The story of how Chucha joined the household connects the Garcías to Trujillo's infamous 1937 massacre of Haitians. The killings were known as the Parsley Massacre because Haitians and Dominicans pronounced the Spanish word for parsley differently.
The adult Sofía is distant from Chucha. She describes young Chucha seeking shelter from the massacre as a "poor skinny little thing" and Chucha's Haitian traditions and "voodoo jobs" as bizarre and mysterious. Asides like "She slept in her coffin. No kidding" assume readers share Sofía's perspective. Young Sofía is an outsider in Chucha's culture, exposed to traditions she doesn't understand. Even Chucha's name is "a play echo" of the cook's pet name for the girls. Chucha is presented as a reflection in the García girls' minds.
Sofía points out the artificial-sounding nature of her story. She imagines readers associating CIA agents, limousines, and "creepy spies" with television police dramas like Miami Vice. Sofía's tone shows she's also part of the audience, far enough from the scene to see it as a television drama. She's anchored in the distant past by the memory of an object. Part 3 focuses frequently on the importance of objects, which can contain stories and emotions beyond the object itself. Chucha's statue is similar to Yoyo's crucifix in Part 1, Chapter 5: an object from her heritage bringing her comfort and consolation. Further Sofía's reference to the cookie unlocking memory recalls the incident in French writer Marcel Proust's Swann's Way. When the narrator tastes a madeleine cookie, the taste brings back distinct memories from his past. Sofía wants a statue resembling Chucha's to unleash her memories in a similar way. Like Sandi in Section 1 Sofía searches through where she came from to find out how she arrived at where she is. Her recollection of "this little moment" fails to open the floodgates. In the ceremony Chucha performs, the girls grieve for their past and their homeland the way Chucha grieved for hers.
The narrative switches abruptly to Chucha's point of view as she narrates in the present tense. The repeated narrations of back-to-back events show how the past changes according to who tells the story. Chucha is the only character outside the García family to give a first-person narrative. Her own perspective as a forced exile helps her see the Garcías' future more clearly than they can. The loa, revealing "stories of what is to come," is a powerful spirit in Haitian voodoo. Chucha's loa gives her the ability to transcend time and see what's going to happen rather than what's already happened. The book operates in a similar way, telling readers the future and working backward to the past. Don Carlos's spirit silences Chucha on its way out, warning her about the consequences of telling the story.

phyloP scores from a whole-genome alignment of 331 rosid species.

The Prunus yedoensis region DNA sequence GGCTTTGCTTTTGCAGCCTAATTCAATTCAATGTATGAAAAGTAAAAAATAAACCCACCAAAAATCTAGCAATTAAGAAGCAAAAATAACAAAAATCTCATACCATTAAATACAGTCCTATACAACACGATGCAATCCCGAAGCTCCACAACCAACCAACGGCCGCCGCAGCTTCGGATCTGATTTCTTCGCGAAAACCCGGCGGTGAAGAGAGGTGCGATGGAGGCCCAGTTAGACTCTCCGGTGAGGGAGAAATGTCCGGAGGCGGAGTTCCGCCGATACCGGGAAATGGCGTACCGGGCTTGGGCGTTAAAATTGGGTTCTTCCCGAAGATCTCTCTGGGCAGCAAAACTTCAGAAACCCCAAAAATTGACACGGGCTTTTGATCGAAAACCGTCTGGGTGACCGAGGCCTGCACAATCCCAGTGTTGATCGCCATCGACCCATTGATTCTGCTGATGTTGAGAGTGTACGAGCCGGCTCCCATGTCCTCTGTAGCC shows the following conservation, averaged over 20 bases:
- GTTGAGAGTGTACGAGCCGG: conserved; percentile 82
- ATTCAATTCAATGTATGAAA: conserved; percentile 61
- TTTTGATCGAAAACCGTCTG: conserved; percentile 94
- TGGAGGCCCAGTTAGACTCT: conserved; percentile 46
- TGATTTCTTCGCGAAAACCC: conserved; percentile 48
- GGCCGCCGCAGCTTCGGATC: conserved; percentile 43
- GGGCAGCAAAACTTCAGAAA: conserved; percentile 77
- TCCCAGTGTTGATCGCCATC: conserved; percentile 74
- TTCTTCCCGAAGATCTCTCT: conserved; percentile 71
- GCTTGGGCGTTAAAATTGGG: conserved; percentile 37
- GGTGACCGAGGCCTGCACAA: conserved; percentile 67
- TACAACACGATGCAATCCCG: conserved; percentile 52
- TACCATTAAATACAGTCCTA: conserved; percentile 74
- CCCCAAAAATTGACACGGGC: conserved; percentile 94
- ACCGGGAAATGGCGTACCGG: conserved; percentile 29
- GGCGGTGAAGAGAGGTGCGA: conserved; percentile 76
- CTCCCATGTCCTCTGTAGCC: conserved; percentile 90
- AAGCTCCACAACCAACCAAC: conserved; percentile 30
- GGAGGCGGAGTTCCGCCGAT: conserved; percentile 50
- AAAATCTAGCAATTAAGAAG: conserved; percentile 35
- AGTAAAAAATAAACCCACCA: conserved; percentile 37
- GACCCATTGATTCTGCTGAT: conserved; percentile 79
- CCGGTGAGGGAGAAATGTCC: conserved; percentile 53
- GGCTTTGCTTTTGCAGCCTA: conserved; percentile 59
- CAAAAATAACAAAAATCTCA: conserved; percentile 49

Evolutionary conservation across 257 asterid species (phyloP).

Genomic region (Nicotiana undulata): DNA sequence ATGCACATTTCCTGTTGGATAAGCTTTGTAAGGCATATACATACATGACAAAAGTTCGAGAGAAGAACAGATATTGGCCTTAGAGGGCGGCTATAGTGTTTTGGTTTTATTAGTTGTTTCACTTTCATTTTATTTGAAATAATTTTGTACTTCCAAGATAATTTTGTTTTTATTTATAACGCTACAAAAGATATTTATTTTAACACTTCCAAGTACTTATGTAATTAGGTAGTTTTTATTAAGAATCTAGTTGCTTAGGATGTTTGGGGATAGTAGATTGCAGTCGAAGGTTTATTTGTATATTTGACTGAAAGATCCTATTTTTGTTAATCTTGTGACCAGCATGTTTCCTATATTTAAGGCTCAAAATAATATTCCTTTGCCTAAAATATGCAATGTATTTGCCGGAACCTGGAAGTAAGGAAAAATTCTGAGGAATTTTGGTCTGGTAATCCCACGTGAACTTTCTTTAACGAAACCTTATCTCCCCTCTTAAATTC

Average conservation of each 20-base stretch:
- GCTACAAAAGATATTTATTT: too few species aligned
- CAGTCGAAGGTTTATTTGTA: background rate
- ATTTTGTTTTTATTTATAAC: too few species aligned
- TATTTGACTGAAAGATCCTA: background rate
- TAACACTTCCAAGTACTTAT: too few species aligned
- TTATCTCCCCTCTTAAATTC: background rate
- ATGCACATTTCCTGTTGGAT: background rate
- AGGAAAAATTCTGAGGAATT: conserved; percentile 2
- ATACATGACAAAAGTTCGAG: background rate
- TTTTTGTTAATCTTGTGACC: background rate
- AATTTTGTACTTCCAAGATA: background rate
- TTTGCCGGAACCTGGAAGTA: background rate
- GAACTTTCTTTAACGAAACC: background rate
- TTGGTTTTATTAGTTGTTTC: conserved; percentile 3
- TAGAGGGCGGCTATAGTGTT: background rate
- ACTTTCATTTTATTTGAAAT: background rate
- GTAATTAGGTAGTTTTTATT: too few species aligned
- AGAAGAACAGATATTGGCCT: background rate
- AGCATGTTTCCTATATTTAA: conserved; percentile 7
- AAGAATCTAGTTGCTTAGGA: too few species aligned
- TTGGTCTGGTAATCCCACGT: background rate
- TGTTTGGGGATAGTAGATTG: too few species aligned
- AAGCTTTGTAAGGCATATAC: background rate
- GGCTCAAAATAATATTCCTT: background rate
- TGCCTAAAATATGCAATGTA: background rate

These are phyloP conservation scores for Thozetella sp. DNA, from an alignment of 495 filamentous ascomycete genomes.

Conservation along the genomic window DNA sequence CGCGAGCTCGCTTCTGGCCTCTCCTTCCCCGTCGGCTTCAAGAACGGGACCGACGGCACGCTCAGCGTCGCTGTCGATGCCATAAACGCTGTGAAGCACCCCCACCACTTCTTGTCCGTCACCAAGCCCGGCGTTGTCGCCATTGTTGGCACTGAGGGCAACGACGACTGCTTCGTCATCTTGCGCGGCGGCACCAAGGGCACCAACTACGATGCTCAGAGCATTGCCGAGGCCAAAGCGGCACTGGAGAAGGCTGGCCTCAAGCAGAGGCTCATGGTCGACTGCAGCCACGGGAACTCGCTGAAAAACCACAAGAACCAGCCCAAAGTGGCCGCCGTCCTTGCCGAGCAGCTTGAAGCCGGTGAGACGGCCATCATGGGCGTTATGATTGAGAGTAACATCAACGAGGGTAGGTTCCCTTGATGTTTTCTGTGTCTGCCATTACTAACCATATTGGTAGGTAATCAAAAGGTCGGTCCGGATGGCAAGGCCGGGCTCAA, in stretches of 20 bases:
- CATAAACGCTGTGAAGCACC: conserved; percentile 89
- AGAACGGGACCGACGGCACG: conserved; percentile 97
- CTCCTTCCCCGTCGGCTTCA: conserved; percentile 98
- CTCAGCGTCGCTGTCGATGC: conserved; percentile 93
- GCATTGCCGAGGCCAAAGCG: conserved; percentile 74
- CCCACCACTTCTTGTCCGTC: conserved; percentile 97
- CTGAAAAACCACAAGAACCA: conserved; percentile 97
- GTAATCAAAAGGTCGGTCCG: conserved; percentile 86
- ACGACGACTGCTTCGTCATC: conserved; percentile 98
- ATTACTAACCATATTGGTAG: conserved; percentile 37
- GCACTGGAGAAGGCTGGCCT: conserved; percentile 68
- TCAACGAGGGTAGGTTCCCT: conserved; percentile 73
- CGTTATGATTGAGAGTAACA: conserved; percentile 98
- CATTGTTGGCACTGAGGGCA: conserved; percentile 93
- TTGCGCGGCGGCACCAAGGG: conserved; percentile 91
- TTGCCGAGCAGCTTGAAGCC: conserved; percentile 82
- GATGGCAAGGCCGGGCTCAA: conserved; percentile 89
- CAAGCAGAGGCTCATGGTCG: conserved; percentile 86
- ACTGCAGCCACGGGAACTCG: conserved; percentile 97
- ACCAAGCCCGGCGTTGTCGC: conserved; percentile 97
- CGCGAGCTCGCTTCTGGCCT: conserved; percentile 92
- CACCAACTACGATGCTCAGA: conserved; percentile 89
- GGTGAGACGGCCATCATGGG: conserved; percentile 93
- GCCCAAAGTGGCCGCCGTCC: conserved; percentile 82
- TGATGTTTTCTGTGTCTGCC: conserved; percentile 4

Her narration reveals the impact of sudden, forced migration. The plants, animals, and household objects left behind show an interrupted life. The family took care, pride, and effort to build a life, and now they're uprooted. The guardias' destruction of the household reflects the destruction of the girls' Dominican childhoods. By remembering the house's objects Chucha can memorize the past and keep it with her. She compares the girls' losses to a death or "dirt thrown on a box." She understands how exile can be similar to grief, for exiles lose an important part of themselves. The Garcías will have to invent the stories they need and the stories they can't remember.
Chucha's narrative effectively closes the chapters of the Garcías' Dominican life. As she imagines the new environment, the symbol of New York City develops. The city means magic and danger to those who haven't been there. Chucha pictures a "bewitched and unsafe" country where any kind of evil can happen. When she sleeps in her coffin, she collapses time in her own way, keeping her death close to her as if it's already happening. Similarly she describes her bedtime routine in the present tense as if it's always taking place. Chucha knows the future is inevitable and will come whether she's ready or not.